Chaula Bhatt v. John Hoffman, et al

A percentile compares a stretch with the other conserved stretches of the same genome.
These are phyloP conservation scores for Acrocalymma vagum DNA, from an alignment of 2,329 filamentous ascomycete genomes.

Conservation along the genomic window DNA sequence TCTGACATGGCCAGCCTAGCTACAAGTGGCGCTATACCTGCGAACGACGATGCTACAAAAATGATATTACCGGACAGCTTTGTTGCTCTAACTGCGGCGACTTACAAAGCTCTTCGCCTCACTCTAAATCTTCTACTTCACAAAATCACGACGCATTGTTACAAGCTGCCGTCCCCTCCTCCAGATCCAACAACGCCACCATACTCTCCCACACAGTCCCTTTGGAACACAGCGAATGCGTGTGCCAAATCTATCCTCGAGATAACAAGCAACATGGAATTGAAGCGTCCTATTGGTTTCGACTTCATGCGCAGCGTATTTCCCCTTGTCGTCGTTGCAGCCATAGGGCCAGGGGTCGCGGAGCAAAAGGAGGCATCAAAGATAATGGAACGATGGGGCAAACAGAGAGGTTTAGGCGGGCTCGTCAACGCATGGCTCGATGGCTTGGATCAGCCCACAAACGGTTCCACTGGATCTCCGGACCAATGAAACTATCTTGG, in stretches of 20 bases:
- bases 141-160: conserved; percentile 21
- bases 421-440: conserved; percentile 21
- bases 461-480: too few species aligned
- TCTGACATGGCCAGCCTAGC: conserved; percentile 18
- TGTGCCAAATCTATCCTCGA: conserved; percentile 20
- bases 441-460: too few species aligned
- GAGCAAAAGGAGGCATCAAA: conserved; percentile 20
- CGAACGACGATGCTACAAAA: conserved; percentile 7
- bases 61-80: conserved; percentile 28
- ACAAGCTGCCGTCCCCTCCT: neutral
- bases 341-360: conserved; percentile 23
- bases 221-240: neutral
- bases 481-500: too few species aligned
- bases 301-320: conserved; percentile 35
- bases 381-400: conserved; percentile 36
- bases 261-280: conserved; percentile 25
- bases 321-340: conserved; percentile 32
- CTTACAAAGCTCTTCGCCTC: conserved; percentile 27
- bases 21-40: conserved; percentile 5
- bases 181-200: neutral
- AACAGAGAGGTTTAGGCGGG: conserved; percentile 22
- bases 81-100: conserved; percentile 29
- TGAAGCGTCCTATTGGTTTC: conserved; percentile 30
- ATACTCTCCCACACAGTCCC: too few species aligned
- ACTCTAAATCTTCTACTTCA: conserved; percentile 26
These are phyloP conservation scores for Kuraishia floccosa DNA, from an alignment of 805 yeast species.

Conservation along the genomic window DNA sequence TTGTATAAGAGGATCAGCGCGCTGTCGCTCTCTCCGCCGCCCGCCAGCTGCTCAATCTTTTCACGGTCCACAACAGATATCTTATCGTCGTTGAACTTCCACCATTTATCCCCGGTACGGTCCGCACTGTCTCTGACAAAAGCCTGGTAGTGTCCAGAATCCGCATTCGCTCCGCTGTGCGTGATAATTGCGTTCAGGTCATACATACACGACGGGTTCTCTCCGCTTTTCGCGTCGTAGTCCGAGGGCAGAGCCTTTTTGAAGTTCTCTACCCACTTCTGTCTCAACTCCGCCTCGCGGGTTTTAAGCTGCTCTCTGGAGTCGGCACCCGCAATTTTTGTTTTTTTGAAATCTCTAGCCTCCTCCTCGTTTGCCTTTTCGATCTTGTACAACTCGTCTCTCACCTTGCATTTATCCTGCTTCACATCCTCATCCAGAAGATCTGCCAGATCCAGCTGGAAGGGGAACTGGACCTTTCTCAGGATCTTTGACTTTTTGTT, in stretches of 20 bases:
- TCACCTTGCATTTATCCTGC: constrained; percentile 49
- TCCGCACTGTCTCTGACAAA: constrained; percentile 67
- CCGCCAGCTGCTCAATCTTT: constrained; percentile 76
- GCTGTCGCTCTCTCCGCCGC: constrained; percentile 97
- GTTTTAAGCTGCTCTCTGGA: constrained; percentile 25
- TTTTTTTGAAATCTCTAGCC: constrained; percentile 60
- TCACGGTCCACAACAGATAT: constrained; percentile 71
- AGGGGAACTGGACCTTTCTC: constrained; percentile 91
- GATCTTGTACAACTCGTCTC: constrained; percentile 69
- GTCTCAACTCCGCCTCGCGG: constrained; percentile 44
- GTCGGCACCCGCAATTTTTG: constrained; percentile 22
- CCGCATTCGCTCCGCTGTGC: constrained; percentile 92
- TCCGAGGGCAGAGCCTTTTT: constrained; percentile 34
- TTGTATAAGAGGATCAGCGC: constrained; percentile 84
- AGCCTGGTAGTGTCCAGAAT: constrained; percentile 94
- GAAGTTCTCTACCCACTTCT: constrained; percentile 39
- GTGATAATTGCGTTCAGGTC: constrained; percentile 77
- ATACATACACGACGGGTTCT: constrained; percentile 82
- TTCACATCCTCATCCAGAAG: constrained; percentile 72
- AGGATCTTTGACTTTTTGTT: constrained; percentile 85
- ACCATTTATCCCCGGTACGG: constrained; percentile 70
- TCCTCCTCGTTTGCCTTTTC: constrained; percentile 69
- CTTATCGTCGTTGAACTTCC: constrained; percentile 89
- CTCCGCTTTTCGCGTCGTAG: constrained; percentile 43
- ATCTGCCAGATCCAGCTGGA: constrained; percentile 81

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Case: 17-1182 Document: 003112772450 Page: 1 Date Filed: 11/07/2017 NOT PRECEDENTIAL UNITED STATES COURT OF APPEALS FOR THE THIRD CIRCUIT ___________ No. 17-1182 ___________ CHAULA S. BHATT, Appellant v. JOHN J. HOFFMAN, Former NJ AG; AT&T INC, And Nationwide AT&T Subsidiaries; ATTORNEY DENNIS M. GALVIN, Glenwood Attorney; PLANET ASSOCIATES INC., NJ; COLLABERA INC., NJ; AFFILIATES OF AT&T; MICHAEL CHIRICO, HR Director; STEPHANIE SERPICO, HR Associate; CHRISTOPHER HEALY, VP Planet Associates, Inc.; EDWARD AMOROSO, AT&T SVP; MICHAEL ZINNIKAS, AT&T Director; PETER WARSHAW, Former Prosecutor; PAULA DOW, Former NJ AG; PERTH AMBOY MUNICIPALITY; PERTH AMBOY MAYOR; EMERY TOTH, Perth Amboy Magistrate; DET. M. VALERA; PERTH AMBOY UNKNOWN LIEUTENANT; MIDDLESEX COUNTY PROBATION CHIEF; MIDDLETOWN MUNICIPALITY; MIDDLETOWN MAYOR; MIDDLETOWN PROSECUTORS; MAYOR GERALD SCHARFENBERGER; MAGISTRATE RICHARD B. THOMPSON; CHRISTOPHER PORRINO, New Jersey Current AG; ANDREW CUREY, Middlesex County Prosecutor; CHRISTOPHER G., Monmouth County Prosecutor; PROSECUTOR EMILY CARTMELL; NAMED MONMOUTH COUNTY PROSECUTORS; PROSECUTOR NICOLE WALLACE; MS. SUE KENT; GRACE H. PARK, Union County Prosecutor; KYLE LOSCASIO, Middlesex Probation Officer; ALL DEFENDANTS TO CLAIM 9 TO THIS SUIT; MIDDLESEX COUNTY CORRECTIONAL INSTITUTE; NAMED MCCI DEFENDANTS; MRS. HUTTONLOCH, MCCI Guard; NJ COMMISSIONER OF CORRECTION; COMMISSIONER OF DMV-NJ; KEY AUTO BODY SHOP; AL'S TOWING, INC.; RICK FUENTES, NJ Police Chief; ALDERCREST INC; GLENWOOD APARTMENTS & COUNTY CLUB; OLD BRIDGE MUNICIPALITY; MAYOR HENRY OWEN; UNKNOWN OLD BRIDGE MAGISTRATE; ALL CAR TOWING, INC. ____________________________________ Case: 17-1182 Document: 003112772450 Page: 2 Date Filed: 11/07/2017 On Appeal from the United States District Court for the District of New Jersey (D.C. Civil Action No. 3-15-cv-00005) District Judge: Honorable Peter G. Sheridan ____________________________________ Submitted Pursuant to Third Circuit LAR 34.1(a) November 3, 2017 Before: SHWARTZ, KRAUSE and RENDELL, Circuit Judges (Opinion filed: November 7, 2017) ___________ OPINION * ___________ PER CURIAM Chaula S. Bhatt appeals from the order of the District Court dismissing her amended complaint. We will vacate and remand for further proceedings. I. Bhatt formerly worked in some capacity for AT&T, Inc. She initiated this action against AT&T and 10 other defendants by filing pro se a 112-page complaint (exclusive of exhibits) asserting 75 claims. She alleged, among other things, that AT&T wrongfully terminated her and then conspired with numerous other defendants to subject her to wrongful criminal prosecutions and deprive her of other employment opportunities. Bhatt filed her complaint in forma pauperis, so the District Court screened it before service of process pursuant to 28 U.S.C. § 1915(e)(2)(B). The District Court then dismissed it without prejudice and with leave to amend for failure to comply with the * This disposition is not an opinion of the full Court and pursuant to I.O.P. 5.7 does not constitute binding precedent. 2 Case: 17-1182 Document: 003112772450 Page: 3 Date Filed: 11/07/2017 pleading requirements of Fed. R. Civ. P. 8(a). In doing so, the District Court briefly set forth the requirements of Rule 8(a), but it did not explain why it deemed Bhatt’s complaint deficient or otherwise provide her with any guidance on how she could amend. Bhatt initially did not file an amended complaint. Instead, she later filed a motion for leave to file an untimely amendment on the ground that she never received the District Court’s order. Bhatt’s action was assigned to the Honorable Peter G. Sheridan, who held a hearing on Bhatt’s motion. At that hearing, Judge Sheridan advised Bhatt that, “due to some personal issues, I have a conflict of interest with [defendant] Attorney General Hoffman. So, as a result, I can’t make a ruling on your case right now, I need to forward this to another judge to make a decision.” (ECF No. 23 at 5.) Judge Sheridan also stated that “I’ve recused myself.” (Id.) According to Bhatt, however, Judge Sheridan later informed her that he was not “allowed” to recuse himself after taking a telephone call. The transcript of the hearing does not reflect that development. In any event, Judge Sheridan did not recuse himself and instead granted Bhatt’s motion and continued to preside over this case. A Magistrate Judge later directed Bhatt to file an amended complaint, which Bhatt did. 1 Bhatt’s amended complaint is 75 pages 1 Shortly before filing her amended complaint, she also filed a virtually identical complaint at D.N.J. Civ. No. 3-16-cv-03715, which remains pending. That action has been assigned to three different District Judges and is currently assigned to the Honorable Michael A. Shipp. One of his predecessor judges permitted service of the complaint before screening. In response, one defendant filed an answer and five defendants or groups of defendants filed motions to dismiss. Bhatt responded by filing an amended complaint, which mooted those filings. Judge Shipp has indicated that he will not permit service of the amended complaint, and that defendants thus need not respond, before he screens it. 3 Case: 17-1182 Document: 003112772450 Page: 4 Date Filed: 11/07/2017 long (exclusive of exhibits). This time, she named 28 defendants and asserted 21 separate claims. Judge Sheridan screened the amended complaint and dismissed that complaint too for failure to comply with Rule 8(a), this time with prejudice. Bhatt filed a notice of appeal and, believing that her notice was untimely, a motion to extend or reopen the time to appeal under Fed. R. App. P. 4(a)(5) and 4(a)(6). She also filed a motion to disqualify Judge Sheridan. Judge Sheridan granted Bhatt’s motion to extend or reopen the time to appeal but denied her motion for disqualification. In doing so, Judge Sheridan wrote that Bhatt’s motion for disqualification was “denied in part,” but he provided no explanation. (It is possible that Judge Sheridan provided some explanation during a proceeding that he conducted that same day, but the proceeding has not been transcribed.) Our Clerk stayed this appeal pending the District Court’s ruling on Bhatt’s Rule 4(a)(5)/4(a)(6) motion, and this appeal is now ripe for disposition. II. Bhatt’s notice of appeal is timely, 2 and we have jurisdiction under 28 U.S.C. § 1291. We review the dismissal of a complaint under Rule 8 for abuse of discretion. See 2 The District Court dismissed Bhatt’s amended complaint by order docketed December 14, 2016. That order does not comply with the separate document rule because it includes both a recitation of the background and the District Court’s reasoning. See In re Cendant Corp. Sec. Litig., 454 F.3d 235, 242-44 (3d Cir. 2006). Thus, the order was not deemed entered until 150 days later, or on May 15, 2017 (May 13 being a Saturday). See Fed. R. App. P. 4(a)(7)(A)(ii). Bhatt filed her notice of appeal before that on January 20, 2017, and it was effective then. See Fed. R. App. P. 4(a)(7)(B). Bhatt thus did not require relief from the deadline to appeal. Even if she did, her appeal would be timely because the District Court’s order granting such relief complied with the applicable time limitations. See Bowles v. Russell, 551 U.S. 205, 213 (2007). 4 Case: 17-1182 Document: 003112772450 Page: 5 Date Filed: 11/07/2017 In re Westinghouse Sec. Litig., 90 F.3d 696, 702 (3d Cir. 1996). Bhatt argues that the District Court abused its discretion in this case. We are constrained to agree. Rule 8 requires, inter alia, “a short and plain statement of the claim showing that the pleader is entitled to relief.” Fed. R. Civ. P. 8(a)(2). The purpose of this rule is to “give the defendant fair notice of what the . . . claim is and the grounds upon which it rests.” Bell Atl. Corp. v. Twombly, 550 U.S. 544, 555 (2007) (quoting Conley v. Gibson, 355 U.S. 41, 47 (1957)). Thus, dismissal for violation of Rule 8 “is usually confined to instances in which the complaint is so verbose, confused and redundant that its true substance, if any, is well disguised.” Hearns v. San Bernardino Police Dep’t, 530 F.3d 1124, 1131 (9th Cir. 2008) (quotation marks omitted); see also Simmons v. Abruzzo, 49 F.3d 83, 86 (2d Cir. 1995) (stating same). In this case, although Bhatt’s amended complaint is long and repetitive in some respects, it is clearly written, logically organized, and clearly reveals the nature of her claims. See Hearns, 530 F.3d at 1132 (reversing Rule 8 dismissal of 81- and 61-page complaints for similar reasons). Most of Bhatt’s amended complaint, for example, consists of a section titled “causes of action.” (ECF No. 17 at 31-71.) In that section, Bhatt separately labels her claims and, for the most part, clearly identifies them and the defendants to which they relate, often in only one or two pages per claim. As for the claims themselves, Bhatt alleges that AT&T wrongfully terminated her employment after certain of its employees defamed and apparently discriminated against her. She further alleges that AT&T then interfered with other employment opportunities and filed false criminal charges against her for terroristic threats and other crimes. Those 5 Case: 17-1182 Document: 003112772450 Page: 6 Date Filed: 11/07/2017 charges resulted in at least one conviction, which Bhatt contends was wrongful. She also claims that, during this process, she was wrongfully arrested, subjected to illegal searches, maliciously prosecuted, unlawfully held without bail, assaulted in a correctional institution, and unlawfully transferred to a psychiatric facility where she was medicated against her will. She further claims that, as a result of this process, certain defendants confiscated two of her cars and personal property contained in her apartment, which she characterizes as a taking without compensation. Bhatt raises some other claims as well. We express no opinion on the merits of these claims except to note that, while some of them appear delusional and suffer from obvious defects, others do not or conceivably could be cured by amendment. For Rule 8 purposes, however, Bhatt’s amended complaint provides sufficient notice of these claims. Indeed, in Bhatt’s action at D.N.J. Civ. No. 3-16-cv-03715, six defendants or groups of defendants were able to answer or move to dismiss her virtually identical complaint. (D.N.J. Civ. No. 3-16-cv03715, ECF Nos. 27, 44, 48, 50, 60, 64.) Although some of those defendants invoked Rule 8, all of them were able to identify and assert defenses to Bhatt’s claims against them. These responses further suggest that her amended complaint in this action provided sufficient notice of her claims. See Simmons, 49 F.3d at 88. In concluding otherwise, the District Court did not identify any of Bhatt’s claims. The District Court should have done so before dismissing Bhatt’s amended complaint with prejudice, particularly in light of her pro se status. See Alston v. Parker, 363 F.3d 229, 234 (3d Cir. 2004); Simmons, 49 F.3d at 87. Instead, the District Court noted the length of the amended complaint, identified some of the defendants, and wrote that “this 6 Case: 17-1182 Document: 003112772450 Page: 7 Date Filed: 11/07/2017 Court cannot determine how all of these parties are realistically related to a single nucleus of facts.” (ECF No. 19 at 3.) This statement suggests a concern with the possible misjoinder of claims or parties under Fed. R. Civ. P. 18 and 20, which the District Court is free to address on remand. It does not, however, state a basis to dismiss the amended complaint for failure to comply with Rule 8. Neither does the length of the amended complaint. As other courts have recognized, “verbosity or length is not by itself a basis for dismissing a complaint based on Rule 8(a).” Hearns, 530 F.3d at 1131 (collecting cases); cf. In re Westinghouse, 90 F.3d at 703 (affirming dismissal without prejudice of an “unnecessarily complicated and verbose” 240-page counseled complaint that plaintiffs had failed to sufficiently narrow through “two rounds of difficult motions”). To the contrary, “Rule 8(a)(2) speaks of a short and plain statement of each claim, not a short and plain pleading. Hence, in the context of a multiparty, multiclaim complaint each claim should be stated as succinctly and plainly as possible even though the entire pleading may prove to be long and complicated by virtue of the number of parties and claims.” 5 Charles Alan Wright et al., Federal Practice and Procedure § 1217 (3d ed. 2017). Bhatt’s amended complaint, though long and complex, is clear enough to provide notice of her claims. Thus, the District Court should not have dismissed it under Rule 8. Three final issues warrant discussion. First, Bhatt argues that Judge Sheridan should have recused himself from this proceeding. She has not appealed from Judge Sheridan’s denial “in part” of her post-judgment recusal motion and we do not have a basis to direct the assignment of this matter to a different District Judge on remand 7 Case: 17-1182 Document: 003112772450 Page: 8 Date Filed: 11/07/2017 without knowing Judge Sheridan’s reasons for ultimately declining to recuse himself. We trust, however, that Judge Sheridan will address this issue if warranted on remand. Second, and as previously noted, Bhatt’s virtually identical action at D.N.J. Civ. No. 3-16-cv-03715 remains pending before a different District Judge, who is screening Bhatt’s amended complaint before service of process. Given the similarity between the two actions, the District Court may wish to consolidate them. Finally, although we conclude that Bhatt’s amended complaint is sufficient under Rule 8, we are cognizant of the challenges that complaints of this kind pose both to the defendants and the District Court. The District Court has certain remedial tools at its disposal, such as striking surplusage from the complaint or excusing defendants from answering surplus paragraphs or paragraphs that do not apply to them. See Hearns, 530 F.3d at 1132. We also reiterate that we express no opinion on the merits of Bhatt’s amended complaint and that nothing said herein would preclude the District Court, either on screening under 28 U.S.C. § 1915(e)(2)(B) or on motions of the defendants, from dismissing any claims that are subject to dismissal. III. For these reasons, we will vacate the judgment of the District Court and remand for further proceedings. Bhatt’s request in her brief that we waive the District Court’s PACER fees is denied. 3 3 Bhatt filed a motion for waiver of the PACER fees in D.N.J. Civ. No. 3-16-cv-03715, and the District Court denied it. That ruling is beyond the scope of this appeal, and we decline to construe Bhatt’s request as a mandamus petition. 8